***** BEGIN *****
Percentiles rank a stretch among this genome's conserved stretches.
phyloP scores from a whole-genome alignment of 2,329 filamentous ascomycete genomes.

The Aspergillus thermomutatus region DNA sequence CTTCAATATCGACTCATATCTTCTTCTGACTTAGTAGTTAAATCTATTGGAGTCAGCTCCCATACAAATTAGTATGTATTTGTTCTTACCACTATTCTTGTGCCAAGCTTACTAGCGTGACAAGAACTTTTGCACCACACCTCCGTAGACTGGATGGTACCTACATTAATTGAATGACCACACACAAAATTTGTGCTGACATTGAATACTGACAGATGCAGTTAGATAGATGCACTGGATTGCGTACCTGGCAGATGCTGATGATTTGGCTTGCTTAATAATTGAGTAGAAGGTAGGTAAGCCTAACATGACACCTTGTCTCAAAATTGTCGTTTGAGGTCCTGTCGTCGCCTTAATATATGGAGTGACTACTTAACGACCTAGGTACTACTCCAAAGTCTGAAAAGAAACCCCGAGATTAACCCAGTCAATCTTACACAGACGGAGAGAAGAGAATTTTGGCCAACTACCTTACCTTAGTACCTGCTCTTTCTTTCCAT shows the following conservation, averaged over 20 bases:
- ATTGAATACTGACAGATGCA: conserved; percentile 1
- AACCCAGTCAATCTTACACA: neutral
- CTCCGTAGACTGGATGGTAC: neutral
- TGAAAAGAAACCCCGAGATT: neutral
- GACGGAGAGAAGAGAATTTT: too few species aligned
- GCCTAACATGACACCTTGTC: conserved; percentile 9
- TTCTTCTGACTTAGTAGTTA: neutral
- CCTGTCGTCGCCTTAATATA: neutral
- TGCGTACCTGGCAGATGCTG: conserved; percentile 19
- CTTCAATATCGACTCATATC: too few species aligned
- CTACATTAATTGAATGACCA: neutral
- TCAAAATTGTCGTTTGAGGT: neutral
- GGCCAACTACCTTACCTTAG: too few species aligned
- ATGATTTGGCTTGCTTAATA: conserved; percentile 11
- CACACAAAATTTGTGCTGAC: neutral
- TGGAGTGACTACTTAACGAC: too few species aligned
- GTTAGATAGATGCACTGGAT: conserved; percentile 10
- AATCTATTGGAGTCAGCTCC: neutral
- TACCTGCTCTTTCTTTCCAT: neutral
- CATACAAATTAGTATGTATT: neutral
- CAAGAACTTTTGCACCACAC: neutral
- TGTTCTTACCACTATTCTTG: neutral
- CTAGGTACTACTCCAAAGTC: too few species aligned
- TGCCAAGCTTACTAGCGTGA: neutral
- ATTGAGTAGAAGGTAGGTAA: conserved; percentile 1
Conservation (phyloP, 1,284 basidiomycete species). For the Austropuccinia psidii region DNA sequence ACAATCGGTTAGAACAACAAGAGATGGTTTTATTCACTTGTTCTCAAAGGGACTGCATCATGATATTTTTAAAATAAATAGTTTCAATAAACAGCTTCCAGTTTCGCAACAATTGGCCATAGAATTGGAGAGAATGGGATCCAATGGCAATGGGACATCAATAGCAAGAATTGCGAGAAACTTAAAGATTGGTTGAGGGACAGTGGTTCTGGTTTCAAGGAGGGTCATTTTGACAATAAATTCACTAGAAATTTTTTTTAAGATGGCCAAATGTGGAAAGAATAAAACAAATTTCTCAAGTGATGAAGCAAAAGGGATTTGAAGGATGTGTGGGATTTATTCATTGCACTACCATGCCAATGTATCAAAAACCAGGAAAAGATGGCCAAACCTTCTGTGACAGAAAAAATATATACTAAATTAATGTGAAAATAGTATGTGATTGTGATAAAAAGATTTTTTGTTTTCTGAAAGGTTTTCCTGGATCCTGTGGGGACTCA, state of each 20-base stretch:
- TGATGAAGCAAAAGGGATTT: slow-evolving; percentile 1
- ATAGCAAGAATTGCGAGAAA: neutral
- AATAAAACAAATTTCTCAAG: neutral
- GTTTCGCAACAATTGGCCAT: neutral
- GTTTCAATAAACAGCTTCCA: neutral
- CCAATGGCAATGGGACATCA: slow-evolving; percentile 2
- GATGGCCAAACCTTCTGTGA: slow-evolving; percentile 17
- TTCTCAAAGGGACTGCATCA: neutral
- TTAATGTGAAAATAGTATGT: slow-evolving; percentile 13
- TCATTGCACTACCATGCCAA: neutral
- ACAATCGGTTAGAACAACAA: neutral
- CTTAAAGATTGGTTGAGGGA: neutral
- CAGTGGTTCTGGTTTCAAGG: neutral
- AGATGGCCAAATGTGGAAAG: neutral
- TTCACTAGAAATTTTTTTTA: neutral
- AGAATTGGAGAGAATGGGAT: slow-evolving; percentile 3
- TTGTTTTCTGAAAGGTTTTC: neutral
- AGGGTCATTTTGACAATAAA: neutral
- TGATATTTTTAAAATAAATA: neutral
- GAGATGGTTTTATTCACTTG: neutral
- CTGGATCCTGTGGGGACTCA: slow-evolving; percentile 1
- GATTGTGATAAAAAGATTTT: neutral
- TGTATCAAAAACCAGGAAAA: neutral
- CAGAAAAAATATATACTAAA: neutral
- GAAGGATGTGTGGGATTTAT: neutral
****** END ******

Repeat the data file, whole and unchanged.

Percentiles rank a stretch among this genome's conserved stretches.
phyloP scores from a whole-genome alignment of 2,329 filamentous ascomycete genomes.

The Aspergillus thermomutatus region DNA sequence CTTCAATATCGACTCATATCTTCTTCTGACTTAGTAGTTAAATCTATTGGAGTCAGCTCCCATACAAATTAGTATGTATTTGTTCTTACCACTATTCTTGTGCCAAGCTTACTAGCGTGACAAGAACTTTTGCACCACACCTCCGTAGACTGGATGGTACCTACATTAATTGAATGACCACACACAAAATTTGTGCTGACATTGAATACTGACAGATGCAGTTAGATAGATGCACTGGATTGCGTACCTGGCAGATGCTGATGATTTGGCTTGCTTAATAATTGAGTAGAAGGTAGGTAAGCCTAACATGACACCTTGTCTCAAAATTGTCGTTTGAGGTCCTGTCGTCGCCTTAATATATGGAGTGACTACTTAACGACCTAGGTACTACTCCAAAGTCTGAAAAGAAACCCCGAGATTAACCCAGTCAATCTTACACAGACGGAGAGAAGAGAATTTTGGCCAACTACCTTACCTTAGTACCTGCTCTTTCTTTCCAT shows the following conservation, averaged over 20 bases:
- ATTGAATACTGACAGATGCA: conserved; percentile 1
- AACCCAGTCAATCTTACACA: neutral
- CTCCGTAGACTGGATGGTAC: neutral
- TGAAAAGAAACCCCGAGATT: neutral
- GACGGAGAGAAGAGAATTTT: too few species aligned
- GCCTAACATGACACCTTGTC: conserved; percentile 9
- TTCTTCTGACTTAGTAGTTA: neutral
- CCTGTCGTCGCCTTAATATA: neutral
- TGCGTACCTGGCAGATGCTG: conserved; percentile 19
- CTTCAATATCGACTCATATC: too few species aligned
- CTACATTAATTGAATGACCA: neutral
- TCAAAATTGTCGTTTGAGGT: neutral
- GGCCAACTACCTTACCTTAG: too few species aligned
- ATGATTTGGCTTGCTTAATA: conserved; percentile 11
- CACACAAAATTTGTGCTGAC: neutral
- TGGAGTGACTACTTAACGAC: too few species aligned
- GTTAGATAGATGCACTGGAT: conserved; percentile 10
- AATCTATTGGAGTCAGCTCC: neutral
- TACCTGCTCTTTCTTTCCAT: neutral
- CATACAAATTAGTATGTATT: neutral
- CAAGAACTTTTGCACCACAC: neutral
- TGTTCTTACCACTATTCTTG: neutral
- CTAGGTACTACTCCAAAGTC: too few species aligned
- TGCCAAGCTTACTAGCGTGA: neutral
- ATTGAGTAGAAGGTAGGTAA: conserved; percentile 1
Conservation (phyloP, 1,284 basidiomycete species). For the Austropuccinia psidii region DNA sequence ACAATCGGTTAGAACAACAAGAGATGGTTTTATTCACTTGTTCTCAAAGGGACTGCATCATGATATTTTTAAAATAAATAGTTTCAATAAACAGCTTCCAGTTTCGCAACAATTGGCCATAGAATTGGAGAGAATGGGATCCAATGGCAATGGGACATCAATAGCAAGAATTGCGAGAAACTTAAAGATTGGTTGAGGGACAGTGGTTCTGGTTTCAAGGAGGGTCATTTTGACAATAAATTCACTAGAAATTTTTTTTAAGATGGCCAAATGTGGAAAGAATAAAACAAATTTCTCAAGTGATGAAGCAAAAGGGATTTGAAGGATGTGTGGGATTTATTCATTGCACTACCATGCCAATGTATCAAAAACCAGGAAAAGATGGCCAAACCTTCTGTGACAGAAAAAATATATACTAAATTAATGTGAAAATAGTATGTGATTGTGATAAAAAGATTTTTTGTTTTCTGAAAGGTTTTCCTGGATCCTGTGGGGACTCA, state of each 20-base stretch:
- TGATGAAGCAAAAGGGATTT: slow-evolving; percentile 1
- ATAGCAAGAATTGCGAGAAA: neutral
- AATAAAACAAATTTCTCAAG: neutral
- GTTTCGCAACAATTGGCCAT: neutral
- GTTTCAATAAACAGCTTCCA: neutral
- CCAATGGCAATGGGACATCA: slow-evolving; percentile 2
- GATGGCCAAACCTTCTGTGA: slow-evolving; percentile 17
- TTCTCAAAGGGACTGCATCA: neutral
- TTAATGTGAAAATAGTATGT: slow-evolving; percentile 13
- TCATTGCACTACCATGCCAA: neutral
- ACAATCGGTTAGAACAACAA: neutral
- CTTAAAGATTGGTTGAGGGA: neutral
- CAGTGGTTCTGGTTTCAAGG: neutral
- AGATGGCCAAATGTGGAAAG: neutral
- TTCACTAGAAATTTTTTTTA: neutral
- AGAATTGGAGAGAATGGGAT: slow-evolving; percentile 3
- TTGTTTTCTGAAAGGTTTTC: neutral
- AGGGTCATTTTGACAATAAA: neutral
- TGATATTTTTAAAATAAATA: neutral
- GAGATGGTTTTATTCACTTG: neutral
- CTGGATCCTGTGGGGACTCA: slow-evolving; percentile 1
- GATTGTGATAAAAAGATTTT: neutral
- TGTATCAAAAACCAGGAAAA: neutral
- CAGAAAAAATATATACTAAA: neutral
- GAAGGATGTGTGGGATTTAT: neutral